Fortunately there is a way to avoid this – and it is counter-intuitive – otherwise we would have done it already. And because it is counter-intuitive I cannot just explain it – the only way to understand it is to discover and demonstrate  it to ourselves.  And in the process of learning to master the tools we need we will make a lot of errors. Clearly, we do not want to impose those errors on the real system – so we need something to practice with that is not the real system yet behaves realistically enough to allow us to develop our skills. That something is a system simulation. To experience an example of a healthcare system simulation and to play the game please follow the link: click here to play the game

Are there Three Languages?

When we are in “heated agreement” with each other it feels like we are talking different languages and this is a sign that we need to explore further and deeper. With patience and persistence we realise they are just dialects of the same language. Our challenge now is to learn to speak clearly in one language at a time and in the same language as the person(s) we are communicating with. Improvement Science has three primary languages – the language of quality (100% qualitative) , the language of money (100% quantitative) and the language of time (100% qualitative or quantitative depending on our perspective).  Learning to speak all three languages fluently – dreams are painted in the language of quality, processes are described in the language of time, and survival is a story told in the language of money which is the universal currency that we exchange for our physical needs (water, food, warmth, shelter, security, etc).

The engagement is emotional – through the subjective language of quality – and once engaged we have to master the flow of time in order to influence the flow of money. Our higher purpose is necessary but it is not sufficient – it is our actions that converts our passion into reality – and uncoordinated or badly designed action just dissipates passion and leads to exhaustion, disappointment and cynicism.

Reactive or Proactive?

Improvement Science is about solving problems – so looking at how we solve problems is a useful exercise – and there is a continuous spectrum from 100% reactive to 100% proactive.

The reactive paradigm implies waiting until the problem is real and urgent and then acting quickly and decisively – hence the picture of the fire-fighter.  Observe the equipment that the fire-fighter needs:  a hat and suit to keep him safe and a big axe! It is basically a destructive and unsafe job based on the “our purpose is to stop the problem getting worse”.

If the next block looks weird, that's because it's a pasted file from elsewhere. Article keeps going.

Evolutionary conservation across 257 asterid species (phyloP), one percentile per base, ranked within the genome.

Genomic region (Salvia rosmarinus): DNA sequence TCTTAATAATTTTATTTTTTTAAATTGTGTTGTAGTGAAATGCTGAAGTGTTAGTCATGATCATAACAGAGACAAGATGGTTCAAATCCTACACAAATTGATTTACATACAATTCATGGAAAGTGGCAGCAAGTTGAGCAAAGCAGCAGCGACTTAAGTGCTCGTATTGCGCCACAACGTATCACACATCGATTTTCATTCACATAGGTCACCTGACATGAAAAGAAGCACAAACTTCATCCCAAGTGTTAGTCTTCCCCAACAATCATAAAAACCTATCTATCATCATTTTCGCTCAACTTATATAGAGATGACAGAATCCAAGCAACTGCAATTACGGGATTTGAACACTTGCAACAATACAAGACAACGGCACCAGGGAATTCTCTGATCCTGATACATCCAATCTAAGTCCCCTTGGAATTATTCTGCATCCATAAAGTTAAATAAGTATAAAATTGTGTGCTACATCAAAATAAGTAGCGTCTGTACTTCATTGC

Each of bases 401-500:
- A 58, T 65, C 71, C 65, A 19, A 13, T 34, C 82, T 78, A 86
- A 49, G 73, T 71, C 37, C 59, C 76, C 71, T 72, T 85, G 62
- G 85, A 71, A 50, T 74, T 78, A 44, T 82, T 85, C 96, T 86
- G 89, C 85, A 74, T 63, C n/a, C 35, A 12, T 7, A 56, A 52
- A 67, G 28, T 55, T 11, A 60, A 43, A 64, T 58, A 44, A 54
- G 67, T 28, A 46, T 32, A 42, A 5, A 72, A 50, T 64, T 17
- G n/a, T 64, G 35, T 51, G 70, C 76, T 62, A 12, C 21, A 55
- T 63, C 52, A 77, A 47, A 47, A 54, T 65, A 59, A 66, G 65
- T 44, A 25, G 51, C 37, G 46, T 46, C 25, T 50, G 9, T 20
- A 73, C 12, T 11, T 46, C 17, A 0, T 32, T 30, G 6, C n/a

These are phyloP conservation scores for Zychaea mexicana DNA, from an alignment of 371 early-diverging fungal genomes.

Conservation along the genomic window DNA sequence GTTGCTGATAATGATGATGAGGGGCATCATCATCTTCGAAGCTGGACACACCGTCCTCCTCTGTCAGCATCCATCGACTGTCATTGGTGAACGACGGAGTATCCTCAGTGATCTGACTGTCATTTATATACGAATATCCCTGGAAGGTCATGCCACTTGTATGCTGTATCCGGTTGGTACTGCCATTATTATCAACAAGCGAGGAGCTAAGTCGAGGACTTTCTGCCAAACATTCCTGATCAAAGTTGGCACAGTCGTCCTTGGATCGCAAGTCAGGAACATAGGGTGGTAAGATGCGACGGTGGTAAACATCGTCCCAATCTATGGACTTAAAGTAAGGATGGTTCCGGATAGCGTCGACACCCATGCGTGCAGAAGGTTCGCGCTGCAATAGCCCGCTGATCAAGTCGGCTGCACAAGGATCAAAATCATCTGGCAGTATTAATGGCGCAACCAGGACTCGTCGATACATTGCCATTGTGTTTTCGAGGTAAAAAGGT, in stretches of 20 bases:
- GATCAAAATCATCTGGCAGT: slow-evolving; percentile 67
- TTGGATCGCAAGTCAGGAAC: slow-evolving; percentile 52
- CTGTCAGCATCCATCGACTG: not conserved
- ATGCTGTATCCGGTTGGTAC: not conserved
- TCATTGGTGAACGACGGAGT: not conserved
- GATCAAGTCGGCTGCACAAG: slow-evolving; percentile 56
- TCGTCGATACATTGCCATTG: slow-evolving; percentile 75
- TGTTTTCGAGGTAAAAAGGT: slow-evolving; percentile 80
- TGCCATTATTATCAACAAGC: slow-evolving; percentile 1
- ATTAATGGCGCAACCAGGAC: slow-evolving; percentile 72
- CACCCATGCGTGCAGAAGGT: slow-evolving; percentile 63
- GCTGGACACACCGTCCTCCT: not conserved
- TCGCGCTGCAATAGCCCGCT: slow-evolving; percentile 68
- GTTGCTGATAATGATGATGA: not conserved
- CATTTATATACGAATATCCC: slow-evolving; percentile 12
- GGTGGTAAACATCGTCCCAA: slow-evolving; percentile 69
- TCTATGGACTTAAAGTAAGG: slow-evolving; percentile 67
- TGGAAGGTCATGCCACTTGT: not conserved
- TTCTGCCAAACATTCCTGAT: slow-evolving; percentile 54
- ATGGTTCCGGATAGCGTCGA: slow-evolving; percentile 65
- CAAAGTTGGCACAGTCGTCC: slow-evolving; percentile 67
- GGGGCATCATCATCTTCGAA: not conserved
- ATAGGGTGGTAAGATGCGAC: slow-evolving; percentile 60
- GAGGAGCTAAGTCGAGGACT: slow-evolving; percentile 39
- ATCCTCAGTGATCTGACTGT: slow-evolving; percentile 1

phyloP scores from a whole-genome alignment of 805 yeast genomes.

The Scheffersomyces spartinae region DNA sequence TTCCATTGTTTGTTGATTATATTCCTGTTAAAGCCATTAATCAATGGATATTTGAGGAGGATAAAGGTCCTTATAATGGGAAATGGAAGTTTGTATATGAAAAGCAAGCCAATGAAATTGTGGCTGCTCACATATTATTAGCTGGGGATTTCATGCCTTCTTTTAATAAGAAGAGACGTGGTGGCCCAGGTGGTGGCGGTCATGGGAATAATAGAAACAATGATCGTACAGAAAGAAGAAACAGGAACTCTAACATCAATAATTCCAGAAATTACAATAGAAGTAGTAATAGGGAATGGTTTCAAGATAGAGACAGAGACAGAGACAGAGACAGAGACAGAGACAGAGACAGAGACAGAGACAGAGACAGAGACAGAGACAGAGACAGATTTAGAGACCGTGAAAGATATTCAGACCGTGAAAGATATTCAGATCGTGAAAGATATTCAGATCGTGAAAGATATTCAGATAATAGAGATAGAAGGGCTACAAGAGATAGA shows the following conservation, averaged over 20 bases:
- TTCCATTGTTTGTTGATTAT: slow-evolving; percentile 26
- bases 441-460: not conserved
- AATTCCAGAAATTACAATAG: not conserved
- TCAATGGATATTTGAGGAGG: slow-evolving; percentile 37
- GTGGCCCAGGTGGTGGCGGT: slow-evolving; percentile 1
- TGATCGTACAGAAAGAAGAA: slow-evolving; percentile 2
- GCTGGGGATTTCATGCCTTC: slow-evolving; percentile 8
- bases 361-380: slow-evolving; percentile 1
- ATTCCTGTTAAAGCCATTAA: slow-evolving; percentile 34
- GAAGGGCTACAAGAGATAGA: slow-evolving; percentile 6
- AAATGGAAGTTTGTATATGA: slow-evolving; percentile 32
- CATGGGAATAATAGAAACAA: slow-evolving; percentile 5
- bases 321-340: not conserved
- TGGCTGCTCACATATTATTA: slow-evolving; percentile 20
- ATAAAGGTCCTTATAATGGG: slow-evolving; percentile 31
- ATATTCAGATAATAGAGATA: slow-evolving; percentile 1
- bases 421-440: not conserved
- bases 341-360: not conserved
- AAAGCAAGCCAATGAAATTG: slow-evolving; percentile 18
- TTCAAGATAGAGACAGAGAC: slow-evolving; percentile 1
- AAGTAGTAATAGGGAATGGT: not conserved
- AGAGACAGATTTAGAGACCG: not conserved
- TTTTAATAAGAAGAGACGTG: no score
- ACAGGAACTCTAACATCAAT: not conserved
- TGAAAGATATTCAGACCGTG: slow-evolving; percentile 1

The proactive paradigm implies looking for the earliest signs of the problem and planning the minimum action required to prevent the problem – hence the picture of the clinician. Observe the equipment that the clinician needs: a clean white coat to keep her patients safe and a stethoscope – a tool designed to increase her sensitivity so that subtle diagnostic sounds can be detected.

If we never do the proactive we will only ever do the reactive – and that is destructive and unsafe. If we never do the reactive we run the risk of losing everything – and that is destructive and unsafe too.

To practice safe and effective Improvement Science we must be able to do both in any combination and know which and when: we need to be impatient, decisive and reactive when a system is unstable, and we need to be patient, reflective and proactive when the system is stable.  To choose our paradigm we must listen to the voice of the process. It will speak to us if we are prepared to listen and if we are prepared to learn it’s language.

Is it OK to Fail First Time?

Improvement Science is about learning from when what actually happens is different to that which we expected to happen.  Is this surprise a failure or is this a success? It depends on our perspective. If we always get what we expect then we could conclude that we have succeeded – yet we have neither learned anything nor improved. So have we failed to learn? In contrast, if we never get what we expected then we could conclude that we  always fail – yet we do not report what we have learned and improved.  Our expectation might be too high! So comparing outcome with expectation seems a poor way to measure our progress with learning and improvement.

When we try something new we should expect to be surprised – otherwise it would not be new.  It is what we learn from that expected surprise that is of most value. Sometime life turns out better than we expected – what can we learn from those experiences and how can we ensure that outcome happens again – predictably? Sometimes life turns out worse than we expected – what can we learn from those experiences and how can we ensure that outcome does not happen again, predictably?  So, yes it is OK for us to fail and to not get what we expected – first time.  What is not OK is for us to fail to learn from the lesson and to make an avoidable mistake more than once or miss an opportunity for improvement more than once.